Pupils at Upper Beeding Primary School have welcomed several interesting visitors to teach about history, religion and wildlife.
Key stage one pupils were brought up close to wildlife as Graham Bowring from St Francis Animal Welfare brought three hedgehogs to meet the children.
This visit was part of the When it’s Dark topic, and children loved meeting the three very spiny mammals called Holly, Harry and Henry Hedgehog.
Graham told the children all about these special creatures who are European hedgehogs and the children got to see a hedgehog up close.
They also got to stroke the hedgehog to understand that their spines are only sharp when it is rolled up in a ball.
Debbie Gilpin, key stage one leader, said: “The children donated tins of cat food to Mr Bowring to help feed these lovely creatures, and thanked him for bringing Holly, Harry and Henry in to meet them.”
Years three and four at the school have been learning all about Judaism and were delighted to welcome Rabbi Radar from Brighton for the morning recently.
They had the opportunity to look at a Hebrew scroll and hear it read out loud by the Rabbi.
Sophie Cander, year three and four teacher, said: “It was interesting to be able to ask lots of questions about the religion, what this means for Jewish people, and how it affects their day to day life.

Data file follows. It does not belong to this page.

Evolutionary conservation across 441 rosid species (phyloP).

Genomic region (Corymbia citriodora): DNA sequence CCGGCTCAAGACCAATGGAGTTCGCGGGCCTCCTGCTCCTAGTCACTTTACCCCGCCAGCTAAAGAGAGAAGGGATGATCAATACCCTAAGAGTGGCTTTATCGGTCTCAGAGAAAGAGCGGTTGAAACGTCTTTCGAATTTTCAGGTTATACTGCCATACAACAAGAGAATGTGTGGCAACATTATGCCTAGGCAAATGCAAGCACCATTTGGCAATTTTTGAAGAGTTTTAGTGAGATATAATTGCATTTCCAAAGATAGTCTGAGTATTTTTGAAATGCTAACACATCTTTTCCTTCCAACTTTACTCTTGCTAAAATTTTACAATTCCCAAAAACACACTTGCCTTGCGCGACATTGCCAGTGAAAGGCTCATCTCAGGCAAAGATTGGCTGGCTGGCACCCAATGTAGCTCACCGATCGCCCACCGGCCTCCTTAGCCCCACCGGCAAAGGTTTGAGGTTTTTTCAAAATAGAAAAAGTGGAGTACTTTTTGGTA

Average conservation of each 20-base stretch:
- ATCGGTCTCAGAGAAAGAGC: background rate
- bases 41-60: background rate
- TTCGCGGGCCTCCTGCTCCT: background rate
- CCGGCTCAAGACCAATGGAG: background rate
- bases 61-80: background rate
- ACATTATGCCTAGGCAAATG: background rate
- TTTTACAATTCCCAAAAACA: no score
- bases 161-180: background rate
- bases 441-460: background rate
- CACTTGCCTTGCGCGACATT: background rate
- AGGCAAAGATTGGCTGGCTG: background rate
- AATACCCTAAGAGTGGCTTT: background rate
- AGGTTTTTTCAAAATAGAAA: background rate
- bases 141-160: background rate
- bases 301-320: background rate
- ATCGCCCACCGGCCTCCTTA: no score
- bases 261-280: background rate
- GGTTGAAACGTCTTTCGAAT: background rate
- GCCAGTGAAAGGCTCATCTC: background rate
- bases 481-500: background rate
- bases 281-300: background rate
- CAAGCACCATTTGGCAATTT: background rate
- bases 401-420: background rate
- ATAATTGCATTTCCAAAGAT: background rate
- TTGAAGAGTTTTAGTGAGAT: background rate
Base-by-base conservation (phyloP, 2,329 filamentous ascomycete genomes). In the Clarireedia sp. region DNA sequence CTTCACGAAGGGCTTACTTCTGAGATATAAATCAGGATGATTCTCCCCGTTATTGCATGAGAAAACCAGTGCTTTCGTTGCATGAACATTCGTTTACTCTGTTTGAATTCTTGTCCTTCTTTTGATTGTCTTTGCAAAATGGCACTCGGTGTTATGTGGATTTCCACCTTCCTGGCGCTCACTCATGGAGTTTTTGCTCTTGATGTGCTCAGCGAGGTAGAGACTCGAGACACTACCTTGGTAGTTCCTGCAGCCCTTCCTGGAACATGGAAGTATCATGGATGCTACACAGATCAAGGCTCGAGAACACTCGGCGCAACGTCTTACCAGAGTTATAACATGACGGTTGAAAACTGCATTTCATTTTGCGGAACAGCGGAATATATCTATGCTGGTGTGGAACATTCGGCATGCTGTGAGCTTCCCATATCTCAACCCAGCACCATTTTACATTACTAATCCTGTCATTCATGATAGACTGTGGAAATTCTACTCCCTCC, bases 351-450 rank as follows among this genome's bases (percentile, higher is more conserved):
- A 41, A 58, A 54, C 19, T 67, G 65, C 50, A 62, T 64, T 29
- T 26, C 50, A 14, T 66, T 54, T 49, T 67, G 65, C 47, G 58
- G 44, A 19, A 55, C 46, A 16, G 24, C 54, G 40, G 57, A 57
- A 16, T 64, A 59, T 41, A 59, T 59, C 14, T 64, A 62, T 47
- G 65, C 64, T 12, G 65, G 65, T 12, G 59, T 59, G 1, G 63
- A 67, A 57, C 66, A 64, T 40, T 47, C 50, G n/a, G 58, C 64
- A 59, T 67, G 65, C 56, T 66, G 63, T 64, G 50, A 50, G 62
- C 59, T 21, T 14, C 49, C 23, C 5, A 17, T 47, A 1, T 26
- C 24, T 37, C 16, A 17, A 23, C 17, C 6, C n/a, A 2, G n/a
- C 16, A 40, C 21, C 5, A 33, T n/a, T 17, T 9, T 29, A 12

“Rabbi Radar also brought in a shofar and demonstrated how this would be used in a synagogue to awaken the congregation. The children had a great morning.”
The excitement did not stop there for years three and four, as they stepped back in time to dress as Ancient Egyptians to celebrate their WOW day as part of their topic Incredible Egyptians.
Children looked the part in costumes which ranged from mummies wrapped in bandages, glamorous Egyptian queens and goddesses to powerful pharaohs.
With an initial activity of painting paper plates with gold paint in preparation for making falcon necklaces, the children were soon joined by the Rainbow Theatre company who led them on a journey in which dead bodies were mummified and their organs placed in canopic jars.
Corrine Wellby, lower key stage two leader, said: “The children delighted in the weighing of a person’s heart against a feather to find out whether they would make it through to the afterlife – or not.
“Then came the re-enactment of the story of Moses, who, through God’s intervention, brought ten plagues upon the pharaoh and the Egyptians, leading to the freedom of the Israelites.”
For the rest of the day, the children participated in a range of activities from a treasure hunt – locating hieroglyphics that were hidden around the school in order to crack a code to making falcon necklaces and canopic jars.
Corrine added: “Both children and adults alike thoroughly enjoyed the day which ended with each class parading down a catwalk to model their costumes to rapturous applause.
“Of course, the teaching staff could not resist a walk themselves accompanied by a roar of approval from their appreciative audience. Sadly, the day eventually came to a close, but the classrooms were adorned with beautifully decorated necklaces and splendid Canopic jars.”